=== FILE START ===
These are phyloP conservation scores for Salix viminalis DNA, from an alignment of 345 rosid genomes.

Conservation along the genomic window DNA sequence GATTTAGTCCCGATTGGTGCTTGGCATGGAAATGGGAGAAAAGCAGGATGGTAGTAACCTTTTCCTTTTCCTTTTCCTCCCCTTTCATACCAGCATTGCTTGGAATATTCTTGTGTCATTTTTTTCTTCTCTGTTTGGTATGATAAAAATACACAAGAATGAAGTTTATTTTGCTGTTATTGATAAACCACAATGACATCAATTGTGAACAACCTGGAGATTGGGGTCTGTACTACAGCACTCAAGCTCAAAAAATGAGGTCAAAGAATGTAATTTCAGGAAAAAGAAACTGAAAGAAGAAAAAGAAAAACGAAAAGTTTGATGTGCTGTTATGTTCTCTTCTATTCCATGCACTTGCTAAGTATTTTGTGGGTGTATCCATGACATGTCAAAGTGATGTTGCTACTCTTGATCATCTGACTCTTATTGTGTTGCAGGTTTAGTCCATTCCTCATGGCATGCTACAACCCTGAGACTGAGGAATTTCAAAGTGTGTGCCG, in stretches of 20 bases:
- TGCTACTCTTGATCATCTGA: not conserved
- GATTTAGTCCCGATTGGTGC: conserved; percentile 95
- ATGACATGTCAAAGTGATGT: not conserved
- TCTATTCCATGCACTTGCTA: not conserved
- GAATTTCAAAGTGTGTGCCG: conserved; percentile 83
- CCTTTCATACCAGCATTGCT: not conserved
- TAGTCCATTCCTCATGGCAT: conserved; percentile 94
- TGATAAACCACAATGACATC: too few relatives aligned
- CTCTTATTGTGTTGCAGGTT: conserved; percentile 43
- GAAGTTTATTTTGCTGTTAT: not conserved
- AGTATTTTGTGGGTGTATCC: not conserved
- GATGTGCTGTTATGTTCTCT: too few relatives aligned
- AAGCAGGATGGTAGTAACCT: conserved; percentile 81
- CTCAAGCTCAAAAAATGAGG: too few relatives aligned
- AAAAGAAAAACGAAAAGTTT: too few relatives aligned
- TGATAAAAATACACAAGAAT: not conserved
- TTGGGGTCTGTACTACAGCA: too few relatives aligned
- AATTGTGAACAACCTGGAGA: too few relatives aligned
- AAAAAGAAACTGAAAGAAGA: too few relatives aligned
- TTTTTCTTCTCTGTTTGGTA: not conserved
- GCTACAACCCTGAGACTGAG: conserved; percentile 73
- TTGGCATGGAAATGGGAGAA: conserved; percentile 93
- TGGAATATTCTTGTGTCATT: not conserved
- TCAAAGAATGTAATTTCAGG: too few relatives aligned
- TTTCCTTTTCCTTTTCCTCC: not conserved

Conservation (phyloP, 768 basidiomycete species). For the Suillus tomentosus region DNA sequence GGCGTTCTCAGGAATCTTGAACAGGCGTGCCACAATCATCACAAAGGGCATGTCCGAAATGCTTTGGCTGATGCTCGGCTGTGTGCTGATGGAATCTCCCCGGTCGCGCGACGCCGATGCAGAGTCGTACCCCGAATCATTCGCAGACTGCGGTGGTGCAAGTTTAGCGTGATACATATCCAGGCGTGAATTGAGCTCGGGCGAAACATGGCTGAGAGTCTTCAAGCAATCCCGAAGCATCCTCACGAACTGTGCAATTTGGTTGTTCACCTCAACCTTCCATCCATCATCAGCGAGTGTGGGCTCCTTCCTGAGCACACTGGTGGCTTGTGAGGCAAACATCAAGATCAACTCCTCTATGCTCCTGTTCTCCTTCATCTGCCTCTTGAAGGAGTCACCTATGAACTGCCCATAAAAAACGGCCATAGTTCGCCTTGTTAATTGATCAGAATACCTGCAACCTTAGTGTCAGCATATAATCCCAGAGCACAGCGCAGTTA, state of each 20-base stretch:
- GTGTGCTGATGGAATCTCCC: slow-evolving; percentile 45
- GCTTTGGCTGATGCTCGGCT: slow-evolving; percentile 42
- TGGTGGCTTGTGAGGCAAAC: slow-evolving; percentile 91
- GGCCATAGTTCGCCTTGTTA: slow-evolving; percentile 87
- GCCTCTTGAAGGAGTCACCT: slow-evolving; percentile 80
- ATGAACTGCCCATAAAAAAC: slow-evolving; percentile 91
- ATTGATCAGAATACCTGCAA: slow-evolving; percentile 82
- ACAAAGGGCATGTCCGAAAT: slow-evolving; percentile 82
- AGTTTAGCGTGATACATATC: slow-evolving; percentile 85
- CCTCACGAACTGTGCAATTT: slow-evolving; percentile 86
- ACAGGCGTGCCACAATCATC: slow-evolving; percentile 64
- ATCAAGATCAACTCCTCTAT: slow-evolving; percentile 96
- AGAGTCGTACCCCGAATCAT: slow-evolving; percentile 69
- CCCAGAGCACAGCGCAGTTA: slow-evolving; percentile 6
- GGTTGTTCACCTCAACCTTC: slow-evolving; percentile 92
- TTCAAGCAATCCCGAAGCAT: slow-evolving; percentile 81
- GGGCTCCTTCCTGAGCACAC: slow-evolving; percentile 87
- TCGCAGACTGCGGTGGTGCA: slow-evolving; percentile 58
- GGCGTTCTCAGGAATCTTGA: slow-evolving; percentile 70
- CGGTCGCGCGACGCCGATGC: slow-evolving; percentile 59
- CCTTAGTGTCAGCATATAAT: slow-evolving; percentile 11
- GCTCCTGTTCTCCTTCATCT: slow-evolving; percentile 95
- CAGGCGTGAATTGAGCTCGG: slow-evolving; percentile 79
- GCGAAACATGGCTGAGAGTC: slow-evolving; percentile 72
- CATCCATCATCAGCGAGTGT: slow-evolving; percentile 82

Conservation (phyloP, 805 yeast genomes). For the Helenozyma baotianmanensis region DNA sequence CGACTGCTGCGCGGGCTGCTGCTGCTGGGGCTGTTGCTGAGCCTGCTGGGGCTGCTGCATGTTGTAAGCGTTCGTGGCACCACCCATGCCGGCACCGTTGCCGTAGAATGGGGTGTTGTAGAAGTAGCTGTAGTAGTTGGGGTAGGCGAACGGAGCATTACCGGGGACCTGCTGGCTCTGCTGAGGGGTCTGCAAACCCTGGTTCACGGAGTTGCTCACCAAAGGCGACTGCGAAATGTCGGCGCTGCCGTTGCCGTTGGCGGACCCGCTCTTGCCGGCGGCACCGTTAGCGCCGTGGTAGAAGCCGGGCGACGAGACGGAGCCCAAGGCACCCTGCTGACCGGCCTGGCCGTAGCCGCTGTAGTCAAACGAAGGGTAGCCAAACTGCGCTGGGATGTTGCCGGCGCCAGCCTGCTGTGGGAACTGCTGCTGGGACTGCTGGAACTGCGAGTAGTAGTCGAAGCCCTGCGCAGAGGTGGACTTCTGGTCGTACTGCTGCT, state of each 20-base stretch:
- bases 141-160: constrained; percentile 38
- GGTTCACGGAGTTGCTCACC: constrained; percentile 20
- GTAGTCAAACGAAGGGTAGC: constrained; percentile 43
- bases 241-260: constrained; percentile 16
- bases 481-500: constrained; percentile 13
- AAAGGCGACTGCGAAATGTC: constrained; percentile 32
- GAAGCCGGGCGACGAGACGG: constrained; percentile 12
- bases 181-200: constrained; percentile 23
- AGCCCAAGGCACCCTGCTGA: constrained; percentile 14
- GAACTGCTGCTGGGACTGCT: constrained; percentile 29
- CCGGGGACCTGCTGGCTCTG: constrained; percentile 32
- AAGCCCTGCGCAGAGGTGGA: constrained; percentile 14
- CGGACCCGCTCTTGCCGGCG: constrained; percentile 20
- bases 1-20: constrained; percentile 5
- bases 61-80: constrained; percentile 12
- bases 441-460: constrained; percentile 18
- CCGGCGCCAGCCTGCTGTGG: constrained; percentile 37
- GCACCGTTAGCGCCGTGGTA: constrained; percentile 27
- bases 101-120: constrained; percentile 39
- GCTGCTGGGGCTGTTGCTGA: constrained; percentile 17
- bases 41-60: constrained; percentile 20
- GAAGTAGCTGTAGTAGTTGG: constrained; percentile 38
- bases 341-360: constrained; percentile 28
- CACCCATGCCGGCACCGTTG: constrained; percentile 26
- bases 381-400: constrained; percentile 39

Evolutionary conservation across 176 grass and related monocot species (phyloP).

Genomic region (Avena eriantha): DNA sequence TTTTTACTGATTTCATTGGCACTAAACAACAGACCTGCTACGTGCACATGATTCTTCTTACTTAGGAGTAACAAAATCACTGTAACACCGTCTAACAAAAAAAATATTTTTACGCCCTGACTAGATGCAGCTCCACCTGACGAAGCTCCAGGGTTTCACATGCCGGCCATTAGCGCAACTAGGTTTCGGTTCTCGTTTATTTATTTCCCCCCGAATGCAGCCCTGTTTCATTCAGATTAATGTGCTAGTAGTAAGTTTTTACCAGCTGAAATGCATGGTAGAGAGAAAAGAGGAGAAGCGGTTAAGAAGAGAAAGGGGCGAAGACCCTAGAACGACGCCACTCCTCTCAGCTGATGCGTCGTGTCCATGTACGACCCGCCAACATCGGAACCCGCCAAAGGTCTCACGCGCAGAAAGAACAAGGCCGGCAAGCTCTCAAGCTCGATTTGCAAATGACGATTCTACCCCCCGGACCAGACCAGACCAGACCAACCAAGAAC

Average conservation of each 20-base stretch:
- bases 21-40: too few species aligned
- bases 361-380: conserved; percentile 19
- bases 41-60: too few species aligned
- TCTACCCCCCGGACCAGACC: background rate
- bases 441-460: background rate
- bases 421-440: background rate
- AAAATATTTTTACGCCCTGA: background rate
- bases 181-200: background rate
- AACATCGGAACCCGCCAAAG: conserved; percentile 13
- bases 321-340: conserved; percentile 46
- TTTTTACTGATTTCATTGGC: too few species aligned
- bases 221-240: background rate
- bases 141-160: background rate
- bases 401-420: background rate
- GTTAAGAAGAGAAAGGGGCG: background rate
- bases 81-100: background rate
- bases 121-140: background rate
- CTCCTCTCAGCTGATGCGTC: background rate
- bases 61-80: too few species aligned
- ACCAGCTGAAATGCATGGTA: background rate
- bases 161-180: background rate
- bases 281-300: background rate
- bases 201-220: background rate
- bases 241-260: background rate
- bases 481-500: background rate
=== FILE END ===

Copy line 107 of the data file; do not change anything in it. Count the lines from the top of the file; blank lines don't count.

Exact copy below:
- bases 481-500: background rate